Tuesday 1 January 2013

More art enters the Public Domain

1 January is a special time of year for lots of reasons, not least the fact that lots of art enters the public domain (in Europe and several other jurisdictions – for an overview of the copyright terms worldwide – see here). It is also time for the annual Art & Artifice overview of some of the artists whose work has now become available.

Walter Sickert

Sickert - The Camden Town Murder
Sickert is considered by many to be the greatest British painter between Turner and Bacon. He developed a distinctive form of impressionism and was known for his urban scenes. Whilst he was known for his focus on ordinary people he was not above the occasional celebrity painting, including Winston Churchill.

Some, notably Patricia Cornwell have alleged that he was Jack the Ripper (or at least knew his identity) but this claim remains unsubstantiated.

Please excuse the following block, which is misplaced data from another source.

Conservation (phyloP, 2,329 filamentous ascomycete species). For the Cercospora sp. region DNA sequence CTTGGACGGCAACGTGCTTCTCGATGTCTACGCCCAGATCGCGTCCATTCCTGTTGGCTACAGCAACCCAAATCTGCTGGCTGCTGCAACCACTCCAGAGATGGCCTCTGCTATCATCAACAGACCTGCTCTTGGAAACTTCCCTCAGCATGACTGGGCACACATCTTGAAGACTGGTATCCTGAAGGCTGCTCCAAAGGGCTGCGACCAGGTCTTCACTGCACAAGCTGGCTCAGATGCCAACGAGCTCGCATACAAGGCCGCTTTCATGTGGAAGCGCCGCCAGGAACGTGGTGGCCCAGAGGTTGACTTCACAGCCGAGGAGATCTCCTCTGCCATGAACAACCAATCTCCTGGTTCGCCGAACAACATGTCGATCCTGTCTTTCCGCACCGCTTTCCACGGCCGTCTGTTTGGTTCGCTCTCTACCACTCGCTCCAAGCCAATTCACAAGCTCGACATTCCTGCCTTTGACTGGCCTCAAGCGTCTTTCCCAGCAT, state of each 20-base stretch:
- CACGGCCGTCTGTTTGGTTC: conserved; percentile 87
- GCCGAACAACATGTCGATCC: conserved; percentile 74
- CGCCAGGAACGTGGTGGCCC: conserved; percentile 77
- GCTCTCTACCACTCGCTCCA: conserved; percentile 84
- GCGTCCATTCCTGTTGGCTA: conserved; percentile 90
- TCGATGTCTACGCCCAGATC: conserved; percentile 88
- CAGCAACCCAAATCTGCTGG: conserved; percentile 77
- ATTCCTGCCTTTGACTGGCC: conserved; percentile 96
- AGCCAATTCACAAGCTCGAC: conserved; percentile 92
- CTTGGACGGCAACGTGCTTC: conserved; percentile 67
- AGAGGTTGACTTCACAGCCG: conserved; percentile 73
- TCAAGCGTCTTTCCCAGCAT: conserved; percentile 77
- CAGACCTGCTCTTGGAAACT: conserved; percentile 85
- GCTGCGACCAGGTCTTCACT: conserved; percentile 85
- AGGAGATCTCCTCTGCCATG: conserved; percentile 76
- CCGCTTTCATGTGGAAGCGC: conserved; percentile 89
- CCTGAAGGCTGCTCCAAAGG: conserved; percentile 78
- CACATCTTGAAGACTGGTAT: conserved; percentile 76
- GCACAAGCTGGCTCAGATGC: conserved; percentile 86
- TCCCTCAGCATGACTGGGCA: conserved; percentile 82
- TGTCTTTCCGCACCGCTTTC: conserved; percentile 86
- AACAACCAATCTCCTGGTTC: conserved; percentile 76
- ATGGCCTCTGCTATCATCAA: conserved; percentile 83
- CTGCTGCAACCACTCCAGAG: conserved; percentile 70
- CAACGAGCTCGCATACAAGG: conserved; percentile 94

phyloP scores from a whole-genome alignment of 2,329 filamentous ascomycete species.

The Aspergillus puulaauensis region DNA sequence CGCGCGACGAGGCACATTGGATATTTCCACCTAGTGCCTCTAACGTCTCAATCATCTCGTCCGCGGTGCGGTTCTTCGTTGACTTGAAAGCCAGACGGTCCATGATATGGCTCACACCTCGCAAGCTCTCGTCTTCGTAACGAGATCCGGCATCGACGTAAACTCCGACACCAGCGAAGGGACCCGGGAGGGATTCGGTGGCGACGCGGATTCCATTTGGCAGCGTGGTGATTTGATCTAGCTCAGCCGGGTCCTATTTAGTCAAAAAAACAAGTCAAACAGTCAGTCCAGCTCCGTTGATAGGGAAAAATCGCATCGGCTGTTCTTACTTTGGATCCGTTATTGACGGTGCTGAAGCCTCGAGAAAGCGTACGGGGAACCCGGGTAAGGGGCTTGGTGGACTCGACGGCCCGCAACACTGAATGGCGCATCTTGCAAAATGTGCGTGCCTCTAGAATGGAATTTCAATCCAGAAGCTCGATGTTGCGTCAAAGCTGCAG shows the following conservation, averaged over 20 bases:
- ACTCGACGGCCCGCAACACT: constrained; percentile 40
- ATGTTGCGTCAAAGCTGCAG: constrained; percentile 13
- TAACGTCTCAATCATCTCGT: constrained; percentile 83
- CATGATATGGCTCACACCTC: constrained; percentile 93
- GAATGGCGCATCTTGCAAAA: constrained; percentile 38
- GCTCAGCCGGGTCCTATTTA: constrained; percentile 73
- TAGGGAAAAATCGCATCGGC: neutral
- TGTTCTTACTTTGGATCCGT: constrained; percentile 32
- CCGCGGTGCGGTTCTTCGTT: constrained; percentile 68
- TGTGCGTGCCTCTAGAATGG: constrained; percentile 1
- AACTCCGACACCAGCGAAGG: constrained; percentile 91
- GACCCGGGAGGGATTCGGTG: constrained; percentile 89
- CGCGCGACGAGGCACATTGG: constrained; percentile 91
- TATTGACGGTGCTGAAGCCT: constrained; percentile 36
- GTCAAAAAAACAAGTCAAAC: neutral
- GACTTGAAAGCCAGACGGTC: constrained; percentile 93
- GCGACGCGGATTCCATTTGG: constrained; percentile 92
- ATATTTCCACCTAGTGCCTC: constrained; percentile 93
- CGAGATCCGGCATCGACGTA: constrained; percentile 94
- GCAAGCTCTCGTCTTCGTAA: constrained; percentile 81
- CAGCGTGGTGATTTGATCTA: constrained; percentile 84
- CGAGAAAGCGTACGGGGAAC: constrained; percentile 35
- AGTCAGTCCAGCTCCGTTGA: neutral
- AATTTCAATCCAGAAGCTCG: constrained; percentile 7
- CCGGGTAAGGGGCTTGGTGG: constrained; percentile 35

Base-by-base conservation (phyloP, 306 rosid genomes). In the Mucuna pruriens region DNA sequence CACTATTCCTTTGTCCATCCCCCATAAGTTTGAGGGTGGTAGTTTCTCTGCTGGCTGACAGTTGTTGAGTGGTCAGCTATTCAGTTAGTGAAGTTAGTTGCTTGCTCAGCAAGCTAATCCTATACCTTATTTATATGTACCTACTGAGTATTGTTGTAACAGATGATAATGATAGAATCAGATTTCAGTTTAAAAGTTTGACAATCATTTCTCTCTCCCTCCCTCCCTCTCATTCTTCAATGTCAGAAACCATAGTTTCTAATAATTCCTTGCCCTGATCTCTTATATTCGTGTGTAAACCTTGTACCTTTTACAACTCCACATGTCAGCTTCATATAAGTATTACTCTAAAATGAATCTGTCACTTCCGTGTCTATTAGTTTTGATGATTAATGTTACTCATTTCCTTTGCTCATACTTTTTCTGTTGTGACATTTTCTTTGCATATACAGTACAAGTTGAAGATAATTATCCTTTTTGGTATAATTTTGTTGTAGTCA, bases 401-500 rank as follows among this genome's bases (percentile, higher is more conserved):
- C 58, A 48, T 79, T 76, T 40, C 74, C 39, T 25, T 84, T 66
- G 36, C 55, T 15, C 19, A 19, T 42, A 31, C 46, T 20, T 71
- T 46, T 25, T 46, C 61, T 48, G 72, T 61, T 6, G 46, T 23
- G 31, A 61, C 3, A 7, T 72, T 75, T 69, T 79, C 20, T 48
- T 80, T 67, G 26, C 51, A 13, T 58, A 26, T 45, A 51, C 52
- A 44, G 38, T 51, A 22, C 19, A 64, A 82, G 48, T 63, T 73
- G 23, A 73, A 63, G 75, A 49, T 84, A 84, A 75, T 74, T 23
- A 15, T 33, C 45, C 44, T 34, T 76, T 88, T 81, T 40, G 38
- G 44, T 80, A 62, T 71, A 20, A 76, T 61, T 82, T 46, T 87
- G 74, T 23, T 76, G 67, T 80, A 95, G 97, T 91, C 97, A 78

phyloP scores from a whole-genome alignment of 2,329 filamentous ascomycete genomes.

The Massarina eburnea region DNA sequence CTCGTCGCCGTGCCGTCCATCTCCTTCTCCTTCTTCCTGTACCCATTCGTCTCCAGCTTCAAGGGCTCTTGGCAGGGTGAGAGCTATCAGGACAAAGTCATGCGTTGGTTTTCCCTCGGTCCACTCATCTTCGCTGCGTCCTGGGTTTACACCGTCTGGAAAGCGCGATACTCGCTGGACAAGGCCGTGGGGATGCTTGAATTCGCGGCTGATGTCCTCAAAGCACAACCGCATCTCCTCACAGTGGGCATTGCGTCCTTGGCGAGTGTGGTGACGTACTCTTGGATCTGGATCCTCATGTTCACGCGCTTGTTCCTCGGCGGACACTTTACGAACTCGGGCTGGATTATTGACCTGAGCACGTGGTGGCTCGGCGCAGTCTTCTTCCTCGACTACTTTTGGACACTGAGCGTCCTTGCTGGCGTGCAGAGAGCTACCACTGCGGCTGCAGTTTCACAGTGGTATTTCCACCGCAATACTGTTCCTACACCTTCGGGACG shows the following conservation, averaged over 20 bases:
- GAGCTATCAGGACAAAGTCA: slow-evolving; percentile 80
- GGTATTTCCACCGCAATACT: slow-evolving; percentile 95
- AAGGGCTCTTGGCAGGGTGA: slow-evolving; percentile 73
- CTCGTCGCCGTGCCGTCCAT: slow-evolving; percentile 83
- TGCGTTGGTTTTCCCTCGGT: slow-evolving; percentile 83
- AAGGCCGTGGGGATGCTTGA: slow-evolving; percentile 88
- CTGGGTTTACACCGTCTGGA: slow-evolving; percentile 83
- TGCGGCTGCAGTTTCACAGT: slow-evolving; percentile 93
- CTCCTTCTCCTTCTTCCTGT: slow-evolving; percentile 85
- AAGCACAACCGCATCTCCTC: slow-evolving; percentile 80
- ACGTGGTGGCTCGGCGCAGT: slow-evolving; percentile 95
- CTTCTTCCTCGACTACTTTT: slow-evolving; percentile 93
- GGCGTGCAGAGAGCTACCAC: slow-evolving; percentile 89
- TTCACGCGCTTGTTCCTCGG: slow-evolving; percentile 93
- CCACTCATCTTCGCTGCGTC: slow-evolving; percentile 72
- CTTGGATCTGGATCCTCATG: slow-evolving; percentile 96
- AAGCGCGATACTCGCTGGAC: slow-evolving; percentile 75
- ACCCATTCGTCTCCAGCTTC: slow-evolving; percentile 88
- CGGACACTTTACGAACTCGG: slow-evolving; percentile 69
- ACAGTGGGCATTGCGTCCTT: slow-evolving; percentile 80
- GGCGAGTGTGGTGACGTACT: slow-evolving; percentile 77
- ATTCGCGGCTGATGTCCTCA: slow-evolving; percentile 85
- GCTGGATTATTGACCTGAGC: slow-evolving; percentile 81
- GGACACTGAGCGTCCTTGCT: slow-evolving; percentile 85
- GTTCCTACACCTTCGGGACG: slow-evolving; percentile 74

Albert Kahn

Kahn - The Fisher Building, Detroit
Kahn was the architect associated with the development of Detroit. He moved to America from Germany in 1880 and forged a successful career as an architect.

Notable buildings include the Ford Motor Company's Highland Park plant, the Fisher Building, the General Motors building in Detroit and much of the original campus at the University of Michigan.

Grant - American Gothic
Grant Wood 

Wood is an artist best known for his paintings of the American Midwest, particularly the iconic American Gothic.

Ivan Bilibin

Bilibin - Morozco
Bilibin was a Russian illustrator and stage designer.   He was inspired by Slavic folklore and contributed to the Ballet Russes. Bilibin’s fame was established with a series of illustrated Russian fairytales. He lived in Paris for much of his life but returned to Soviet Russia in 1936.  He died in the siege of Leningrad.

Johannes E Akkeringa

Akkeringa was part of the Hague School of painters. He painted a variety of quaint subjects using oils and watercolours.

Mikhail Nesterov  

Nesterov - Taking the Veil
Nesterov was a major representative of religious symbolism in Russian art.

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